The washerman said, “ I thought that if someday you were to summon me to the palace because I was doing such a good job on your clothes, then I would have to be humble. I have heard that there are people who are not humble to you and you do not like them. I wanted you to like me, so I was practising humility by praying to my donkey. I was practising the things that I wanted to tell you to express my appreciation and admiration. O King, there are many who come to you but do not show you due respect. So I am very sad.”

The king was very pleased with the washerman. He knew that there were many who did not show him enough respect. Since the washerman had been practising humility, respectfulness and devotion, the king forgave him and gave him lots of money. He told him, “For God’s sake, wash my clothes well. This time you have not done a good job, but otherwise you have been doing quite well. Now you have said very nice things to me. I see that it is not just flattery and I am deeply moved.”

The crazy philosopher

Once there was a philosopher who was very well known in the kingdom. On the one hand, he had such wisdom and everybody admired him. On the other hand, at times he was very, very crazy. But people forgave him because of his inner wisdom. They always saw only his good side. The king cared for men of wisdom, so he also liked the philosopher. He knew that sometimes people who are geniuses can act crazy. The king felt that he needed this philosopher and he greatly admired him.

One day the philosopher left his house for good. At night he would stay inside a cave and during the day he would roam the streets, always trying to hide from people. Everybody asked him, “Why do you always roam around alone? Why do you not allow anyone to accompany you?”

The philosopher would answer, “I roam around alone for only one reason: because all you people are dishonest. I am looking for an honest man. You may be my friends, but you are not honest.”

Everybody was shocked at the philosopher’s rude behaviour, for each one considered himself to be an honest person. But the philosopher said, “I myself am not honest. I am looking for an honest man.”

One day a court officer brought the philosopher before the king and said, “Today a thief stole something and with great difficulty we chased him and arrested him. When we were bringing him to jail we passed this crazy philosopher. He said to us, ‘Two big thieves have caught a little thief’.”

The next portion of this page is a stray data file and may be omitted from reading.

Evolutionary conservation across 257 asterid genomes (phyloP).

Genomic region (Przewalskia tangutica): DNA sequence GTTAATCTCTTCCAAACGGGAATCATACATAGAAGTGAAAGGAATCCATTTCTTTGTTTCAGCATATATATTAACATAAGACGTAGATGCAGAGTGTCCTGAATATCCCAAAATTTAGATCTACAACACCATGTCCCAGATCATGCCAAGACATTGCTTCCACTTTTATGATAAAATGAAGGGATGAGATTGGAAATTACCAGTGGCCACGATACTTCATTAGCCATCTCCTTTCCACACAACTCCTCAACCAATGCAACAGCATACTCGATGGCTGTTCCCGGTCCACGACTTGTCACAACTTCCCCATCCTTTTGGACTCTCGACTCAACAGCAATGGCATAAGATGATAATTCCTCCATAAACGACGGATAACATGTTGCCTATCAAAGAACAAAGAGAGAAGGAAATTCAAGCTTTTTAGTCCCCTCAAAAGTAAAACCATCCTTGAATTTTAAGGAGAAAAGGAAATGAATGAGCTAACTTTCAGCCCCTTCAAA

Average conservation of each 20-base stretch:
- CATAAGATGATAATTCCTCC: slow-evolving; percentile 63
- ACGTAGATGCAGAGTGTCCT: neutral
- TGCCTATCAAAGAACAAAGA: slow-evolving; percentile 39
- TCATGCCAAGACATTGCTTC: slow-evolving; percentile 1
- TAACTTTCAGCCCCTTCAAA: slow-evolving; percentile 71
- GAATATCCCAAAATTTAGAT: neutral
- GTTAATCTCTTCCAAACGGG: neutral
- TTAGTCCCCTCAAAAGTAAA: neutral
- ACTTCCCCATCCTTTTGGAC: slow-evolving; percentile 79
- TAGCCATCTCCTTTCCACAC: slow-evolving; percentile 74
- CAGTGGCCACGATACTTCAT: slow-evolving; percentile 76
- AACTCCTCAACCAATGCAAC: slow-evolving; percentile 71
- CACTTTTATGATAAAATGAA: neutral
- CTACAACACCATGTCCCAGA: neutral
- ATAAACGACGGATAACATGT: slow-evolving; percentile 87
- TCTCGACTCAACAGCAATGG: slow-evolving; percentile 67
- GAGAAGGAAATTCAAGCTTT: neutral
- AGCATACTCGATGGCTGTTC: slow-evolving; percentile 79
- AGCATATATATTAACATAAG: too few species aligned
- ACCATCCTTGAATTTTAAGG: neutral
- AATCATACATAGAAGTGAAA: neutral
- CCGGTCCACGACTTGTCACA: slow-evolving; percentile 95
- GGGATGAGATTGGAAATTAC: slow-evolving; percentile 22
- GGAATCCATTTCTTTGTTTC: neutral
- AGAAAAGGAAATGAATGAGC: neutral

The officer was very mad at the philosopher. He said to the king, “He called us thieves! With great difficulty we caught the real thief, and look what he said!”

The king looked at the officer and then at the philosopher. He thought for a few seconds and then he said, “He is right, he is right. We are all dishonest.”

Then the king said, “Had I not been king, I would definitely have given up everything and lived the same kind of life that this philosopher is living. I too would have lived a simple life and I too would have looked for an honest person on earth. I am king, but even for me honesty is a far cry. No matter how hard one tries to be honest, it is extremely difficult. The philosopher is looking for honesty in others. This is also what I would have liked to do, but I cannot because of my position. I would have tried much more sincerely to be honest had I not been king.”

The thief becomes a sage

Once a thief entered into a tiny shop, stole a wristwatch and then started running away. The owner saw him stealing and began chasing him. He ran and ran and ran. While chasing the thief, the owner saw two young men who were just fooling around. He shouted to them, “Please help me, help me!”

The two men grabbed the thief and they all brought him to the police station. The police officer asked the thief, “Is it true that you have stolen something?”

The thief said, “Yes, I stole a wristwatch.”

Then the police officer gave the thief three hard kicks. Each time the officer kicked harder. The thief was rolling on the ground in pain. After the third kick, he started running away. The two young men who had caught him were laughing and laughing. They were not in the mood to run after him again. They said, “We don’t feel like chasing him again. We caught him once and that is enough. Besides, the police officer has already punished him.”

The shopkeeper was pleased that he had got the wristwatch back and the thief had been punished. So everyone left the police station.